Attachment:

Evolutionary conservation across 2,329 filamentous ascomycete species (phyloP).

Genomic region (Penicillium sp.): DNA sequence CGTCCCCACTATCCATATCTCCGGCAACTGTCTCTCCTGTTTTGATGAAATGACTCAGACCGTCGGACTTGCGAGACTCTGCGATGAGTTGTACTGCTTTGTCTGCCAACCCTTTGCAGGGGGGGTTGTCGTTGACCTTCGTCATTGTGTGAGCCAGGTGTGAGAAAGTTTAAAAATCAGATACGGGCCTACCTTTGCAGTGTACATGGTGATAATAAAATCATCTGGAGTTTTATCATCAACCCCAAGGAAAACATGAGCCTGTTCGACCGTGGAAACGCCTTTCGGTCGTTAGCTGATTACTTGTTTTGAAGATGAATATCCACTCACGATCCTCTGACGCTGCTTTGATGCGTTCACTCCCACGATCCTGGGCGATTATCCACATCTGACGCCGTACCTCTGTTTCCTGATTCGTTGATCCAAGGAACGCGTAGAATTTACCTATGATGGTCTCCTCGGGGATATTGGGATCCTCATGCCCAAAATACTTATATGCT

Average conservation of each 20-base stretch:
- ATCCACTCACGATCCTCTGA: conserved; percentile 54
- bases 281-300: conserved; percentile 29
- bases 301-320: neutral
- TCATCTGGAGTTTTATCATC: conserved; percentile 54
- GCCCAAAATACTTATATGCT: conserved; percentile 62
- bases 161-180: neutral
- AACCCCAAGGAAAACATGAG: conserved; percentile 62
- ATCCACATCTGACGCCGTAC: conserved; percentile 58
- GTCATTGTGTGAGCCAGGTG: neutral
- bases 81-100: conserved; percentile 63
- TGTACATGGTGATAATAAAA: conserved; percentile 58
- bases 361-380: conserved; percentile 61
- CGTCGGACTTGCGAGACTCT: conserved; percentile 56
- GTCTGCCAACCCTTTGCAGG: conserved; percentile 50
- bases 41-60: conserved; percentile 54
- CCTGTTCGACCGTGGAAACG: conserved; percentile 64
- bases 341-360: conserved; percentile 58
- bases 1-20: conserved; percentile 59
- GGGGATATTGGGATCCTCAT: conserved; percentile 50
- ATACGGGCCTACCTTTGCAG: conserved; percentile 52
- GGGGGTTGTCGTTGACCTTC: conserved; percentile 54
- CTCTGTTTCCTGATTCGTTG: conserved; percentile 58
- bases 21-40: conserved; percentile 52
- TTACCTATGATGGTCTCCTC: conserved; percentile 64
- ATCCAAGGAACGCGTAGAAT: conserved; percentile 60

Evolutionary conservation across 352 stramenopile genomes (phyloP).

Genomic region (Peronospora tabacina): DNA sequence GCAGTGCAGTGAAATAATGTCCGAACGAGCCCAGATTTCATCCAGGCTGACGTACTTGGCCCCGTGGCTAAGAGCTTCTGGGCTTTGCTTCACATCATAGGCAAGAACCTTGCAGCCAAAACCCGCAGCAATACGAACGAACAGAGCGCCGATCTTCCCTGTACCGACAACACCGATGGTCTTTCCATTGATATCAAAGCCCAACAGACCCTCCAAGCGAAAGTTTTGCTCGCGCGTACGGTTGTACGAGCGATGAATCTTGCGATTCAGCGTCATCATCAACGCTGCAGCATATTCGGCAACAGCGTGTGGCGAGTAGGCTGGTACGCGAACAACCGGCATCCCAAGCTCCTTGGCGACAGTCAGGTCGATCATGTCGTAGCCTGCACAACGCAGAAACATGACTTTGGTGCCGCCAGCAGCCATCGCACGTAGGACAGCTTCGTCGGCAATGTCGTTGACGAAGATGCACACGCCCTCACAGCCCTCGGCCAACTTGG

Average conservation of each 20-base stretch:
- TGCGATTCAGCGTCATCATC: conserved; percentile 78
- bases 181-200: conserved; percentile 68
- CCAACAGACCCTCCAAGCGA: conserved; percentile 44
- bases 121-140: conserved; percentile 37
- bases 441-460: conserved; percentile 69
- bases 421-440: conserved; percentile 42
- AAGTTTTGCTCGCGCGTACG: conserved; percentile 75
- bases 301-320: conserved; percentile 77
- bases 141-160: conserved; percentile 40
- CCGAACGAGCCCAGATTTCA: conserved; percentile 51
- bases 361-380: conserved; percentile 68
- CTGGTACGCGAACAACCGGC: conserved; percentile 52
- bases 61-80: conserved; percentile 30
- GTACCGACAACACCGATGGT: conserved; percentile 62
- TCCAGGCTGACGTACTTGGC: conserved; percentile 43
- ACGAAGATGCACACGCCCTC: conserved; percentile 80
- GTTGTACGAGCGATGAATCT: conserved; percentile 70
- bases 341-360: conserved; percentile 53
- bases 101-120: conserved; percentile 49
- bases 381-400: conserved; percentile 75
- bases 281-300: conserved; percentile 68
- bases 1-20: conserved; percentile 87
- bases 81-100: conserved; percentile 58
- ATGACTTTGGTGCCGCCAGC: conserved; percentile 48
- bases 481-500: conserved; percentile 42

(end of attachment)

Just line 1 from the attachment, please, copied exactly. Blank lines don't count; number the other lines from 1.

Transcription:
Evolutionary conservation across 2,329 filamentous ascomycete species (phyloP).